Children’s brain can recover from ictus and develop language ability thanks to its plasticity

When adults suffer from a brain ictus affecting the left cerebral hemisphere –more in particular, a structure called arcuate fasciculus- lose language skills in general and take these back with difficulties, if they ever do. However, this process is different in babies that suffer cerebrovascular injuries during their first days of life and which affect the same brain region.

Although the perinatal cerebrovascular injury damages the left arcuate fasciculus, plasticity in children’s brains develops regular language skills when aged four.

This is the main conclusion of a study published in the journal eNeuro by a multidisciplinary team co-led by the Cognition and Brain Plasticity research group at Bellvitge Biomedical Research Institute (IDIBELL-UB) and the Attention, Perception and Acquisition Of Language (APAL) group of Institute of Neurosciences UB. Other participants in the study are the experts from the Research Institute Sant Joan de Déu (IRSJD), the New York University (United States), and McGill University in Montreal (Canada), among others.


According to the experts, this fact results from the ability of our brain to reconnect in several ways, in particular during the first childhood. In these cases, “the brain is showing its ability to use other areas of the opposite hemisphere to the injured one –that is, the right hemisphere- that will take care of the language acquisition and will support it up to a regular level, which is good news”, notes the researcher Laura Bosch, expert on language development .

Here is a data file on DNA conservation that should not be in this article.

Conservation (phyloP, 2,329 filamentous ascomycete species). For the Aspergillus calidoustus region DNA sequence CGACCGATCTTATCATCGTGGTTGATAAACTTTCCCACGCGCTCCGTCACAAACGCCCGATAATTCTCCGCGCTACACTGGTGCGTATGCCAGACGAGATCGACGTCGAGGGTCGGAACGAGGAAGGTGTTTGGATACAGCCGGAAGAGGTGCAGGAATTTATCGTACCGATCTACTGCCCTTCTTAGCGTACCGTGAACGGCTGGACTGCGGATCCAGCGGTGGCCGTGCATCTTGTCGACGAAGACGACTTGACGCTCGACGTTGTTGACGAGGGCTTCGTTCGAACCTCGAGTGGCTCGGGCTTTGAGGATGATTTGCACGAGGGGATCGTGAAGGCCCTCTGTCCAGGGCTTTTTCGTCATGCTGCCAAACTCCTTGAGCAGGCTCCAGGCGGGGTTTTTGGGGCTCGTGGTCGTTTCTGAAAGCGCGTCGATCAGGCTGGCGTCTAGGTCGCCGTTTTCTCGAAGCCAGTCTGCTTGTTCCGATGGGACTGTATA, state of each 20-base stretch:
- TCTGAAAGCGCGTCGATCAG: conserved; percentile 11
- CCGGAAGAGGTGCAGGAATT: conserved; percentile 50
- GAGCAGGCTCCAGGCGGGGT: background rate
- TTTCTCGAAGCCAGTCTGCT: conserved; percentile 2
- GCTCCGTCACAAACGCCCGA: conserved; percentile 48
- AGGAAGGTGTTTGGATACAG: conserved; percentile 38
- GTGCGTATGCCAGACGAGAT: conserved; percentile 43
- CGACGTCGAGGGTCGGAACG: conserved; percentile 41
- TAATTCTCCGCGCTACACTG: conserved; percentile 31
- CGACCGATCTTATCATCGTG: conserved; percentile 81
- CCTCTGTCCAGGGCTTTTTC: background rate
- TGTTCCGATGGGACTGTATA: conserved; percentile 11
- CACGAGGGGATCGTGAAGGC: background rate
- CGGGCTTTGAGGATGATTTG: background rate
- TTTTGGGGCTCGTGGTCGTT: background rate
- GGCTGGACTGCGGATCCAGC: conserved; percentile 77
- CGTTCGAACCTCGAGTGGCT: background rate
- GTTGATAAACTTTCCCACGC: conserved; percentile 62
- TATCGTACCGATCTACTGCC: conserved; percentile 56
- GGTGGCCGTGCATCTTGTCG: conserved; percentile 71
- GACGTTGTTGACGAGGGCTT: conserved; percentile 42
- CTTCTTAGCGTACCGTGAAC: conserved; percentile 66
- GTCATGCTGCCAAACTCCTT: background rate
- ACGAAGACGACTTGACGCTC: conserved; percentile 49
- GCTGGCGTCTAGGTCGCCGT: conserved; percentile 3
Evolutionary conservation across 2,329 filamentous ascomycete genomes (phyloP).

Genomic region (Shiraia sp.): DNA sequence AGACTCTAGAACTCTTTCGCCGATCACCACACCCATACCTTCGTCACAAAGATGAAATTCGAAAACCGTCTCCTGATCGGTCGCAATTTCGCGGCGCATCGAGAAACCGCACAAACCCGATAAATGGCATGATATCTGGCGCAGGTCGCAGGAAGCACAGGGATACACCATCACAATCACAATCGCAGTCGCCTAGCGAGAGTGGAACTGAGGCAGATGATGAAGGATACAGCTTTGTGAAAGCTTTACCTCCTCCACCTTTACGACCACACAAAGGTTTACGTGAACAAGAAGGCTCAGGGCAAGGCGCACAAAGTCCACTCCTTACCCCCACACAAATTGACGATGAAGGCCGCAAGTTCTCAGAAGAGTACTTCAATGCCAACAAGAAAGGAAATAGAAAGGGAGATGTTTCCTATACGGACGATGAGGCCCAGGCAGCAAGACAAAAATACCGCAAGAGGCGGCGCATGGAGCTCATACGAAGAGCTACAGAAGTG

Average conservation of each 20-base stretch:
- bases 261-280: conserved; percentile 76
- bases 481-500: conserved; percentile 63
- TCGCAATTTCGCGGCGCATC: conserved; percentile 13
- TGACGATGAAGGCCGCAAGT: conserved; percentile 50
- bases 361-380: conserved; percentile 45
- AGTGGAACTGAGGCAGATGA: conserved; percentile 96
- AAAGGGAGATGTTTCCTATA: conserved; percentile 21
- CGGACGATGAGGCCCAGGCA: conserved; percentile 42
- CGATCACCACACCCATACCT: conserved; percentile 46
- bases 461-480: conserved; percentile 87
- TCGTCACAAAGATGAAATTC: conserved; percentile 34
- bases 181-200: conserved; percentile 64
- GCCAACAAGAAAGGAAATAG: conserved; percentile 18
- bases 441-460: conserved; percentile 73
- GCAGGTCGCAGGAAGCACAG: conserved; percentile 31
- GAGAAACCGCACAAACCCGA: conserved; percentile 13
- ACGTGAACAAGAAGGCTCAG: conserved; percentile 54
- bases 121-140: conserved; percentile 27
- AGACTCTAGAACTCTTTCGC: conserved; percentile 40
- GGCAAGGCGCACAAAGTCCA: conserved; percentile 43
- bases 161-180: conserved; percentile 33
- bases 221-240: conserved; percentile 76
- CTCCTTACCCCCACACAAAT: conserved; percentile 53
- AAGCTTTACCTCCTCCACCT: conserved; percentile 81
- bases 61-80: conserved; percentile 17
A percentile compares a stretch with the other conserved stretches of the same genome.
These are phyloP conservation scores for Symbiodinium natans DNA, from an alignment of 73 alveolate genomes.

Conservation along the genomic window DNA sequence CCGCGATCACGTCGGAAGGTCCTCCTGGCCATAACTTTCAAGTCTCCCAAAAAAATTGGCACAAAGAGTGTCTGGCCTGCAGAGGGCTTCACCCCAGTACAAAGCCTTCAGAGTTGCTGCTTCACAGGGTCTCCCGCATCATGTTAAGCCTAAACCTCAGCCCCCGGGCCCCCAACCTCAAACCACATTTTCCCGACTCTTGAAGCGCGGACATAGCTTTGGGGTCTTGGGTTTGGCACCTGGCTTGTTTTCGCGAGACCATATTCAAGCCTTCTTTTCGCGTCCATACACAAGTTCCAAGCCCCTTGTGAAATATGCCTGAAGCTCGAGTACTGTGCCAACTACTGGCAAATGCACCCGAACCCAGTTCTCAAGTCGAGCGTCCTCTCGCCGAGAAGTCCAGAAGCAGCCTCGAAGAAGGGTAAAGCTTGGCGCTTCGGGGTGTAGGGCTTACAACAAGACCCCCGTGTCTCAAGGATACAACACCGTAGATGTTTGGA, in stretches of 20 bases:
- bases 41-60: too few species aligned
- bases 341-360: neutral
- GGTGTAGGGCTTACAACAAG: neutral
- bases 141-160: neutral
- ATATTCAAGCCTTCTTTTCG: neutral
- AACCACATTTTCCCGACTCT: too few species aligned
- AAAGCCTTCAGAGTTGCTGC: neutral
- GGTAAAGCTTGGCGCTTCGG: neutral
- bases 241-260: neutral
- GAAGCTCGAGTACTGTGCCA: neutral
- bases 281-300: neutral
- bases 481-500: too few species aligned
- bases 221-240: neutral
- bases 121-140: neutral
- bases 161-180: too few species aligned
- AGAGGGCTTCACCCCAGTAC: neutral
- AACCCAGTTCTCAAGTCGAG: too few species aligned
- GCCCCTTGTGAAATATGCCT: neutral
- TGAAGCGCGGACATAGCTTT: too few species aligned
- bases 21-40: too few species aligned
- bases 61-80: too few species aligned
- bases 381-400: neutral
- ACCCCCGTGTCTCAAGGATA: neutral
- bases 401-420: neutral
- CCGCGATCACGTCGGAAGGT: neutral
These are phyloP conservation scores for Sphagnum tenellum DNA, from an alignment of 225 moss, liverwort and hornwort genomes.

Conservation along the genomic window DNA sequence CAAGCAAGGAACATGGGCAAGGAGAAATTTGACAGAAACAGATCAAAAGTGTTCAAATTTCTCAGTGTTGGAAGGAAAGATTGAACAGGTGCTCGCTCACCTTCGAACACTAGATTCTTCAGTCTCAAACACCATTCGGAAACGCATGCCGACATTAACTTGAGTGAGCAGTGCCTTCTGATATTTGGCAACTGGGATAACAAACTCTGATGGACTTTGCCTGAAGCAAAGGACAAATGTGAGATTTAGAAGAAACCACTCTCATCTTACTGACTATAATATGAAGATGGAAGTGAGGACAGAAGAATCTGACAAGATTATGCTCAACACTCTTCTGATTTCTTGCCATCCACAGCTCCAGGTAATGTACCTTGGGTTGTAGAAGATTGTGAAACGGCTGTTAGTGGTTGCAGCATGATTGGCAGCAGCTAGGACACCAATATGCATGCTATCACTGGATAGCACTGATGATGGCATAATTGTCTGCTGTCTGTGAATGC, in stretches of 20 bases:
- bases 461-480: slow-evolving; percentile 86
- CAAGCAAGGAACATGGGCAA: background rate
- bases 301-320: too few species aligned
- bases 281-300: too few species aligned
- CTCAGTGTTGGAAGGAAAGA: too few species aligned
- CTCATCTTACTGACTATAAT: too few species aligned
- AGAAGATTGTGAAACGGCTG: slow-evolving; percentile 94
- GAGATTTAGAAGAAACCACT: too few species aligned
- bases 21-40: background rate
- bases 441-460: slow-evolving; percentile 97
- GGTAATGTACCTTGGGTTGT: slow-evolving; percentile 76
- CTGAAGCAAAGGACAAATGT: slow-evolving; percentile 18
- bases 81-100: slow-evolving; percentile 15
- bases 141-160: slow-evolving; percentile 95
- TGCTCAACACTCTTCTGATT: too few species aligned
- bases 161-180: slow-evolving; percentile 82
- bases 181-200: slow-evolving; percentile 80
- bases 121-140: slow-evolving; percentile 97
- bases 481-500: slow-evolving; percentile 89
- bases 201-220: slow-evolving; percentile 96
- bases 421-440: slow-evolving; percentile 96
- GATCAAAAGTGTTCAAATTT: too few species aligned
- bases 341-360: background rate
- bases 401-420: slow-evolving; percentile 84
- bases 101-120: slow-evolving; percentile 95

The arcuate fasciculus is one of the most relevant pathways connecting different brain regions. It is present in both hemispheres, but the left side arcuate fasciculus is very important for a proper development of the language and its learning, both in children and in adults. According to the conclusions, responding to a perinatal cerebrovascular injury, children’s brains set language functions to the right hemisphere. 


Other participants in the study were the experts Clément François, Antoni Rodríguez Fornells and Laura Ferreri and Jorgina Solé (UB-UBNeuro-IDIBELL), as well as Jordi Muchart, Carme Fons, Mónica Rebollo and Alfredi García (IRSJD-UB).


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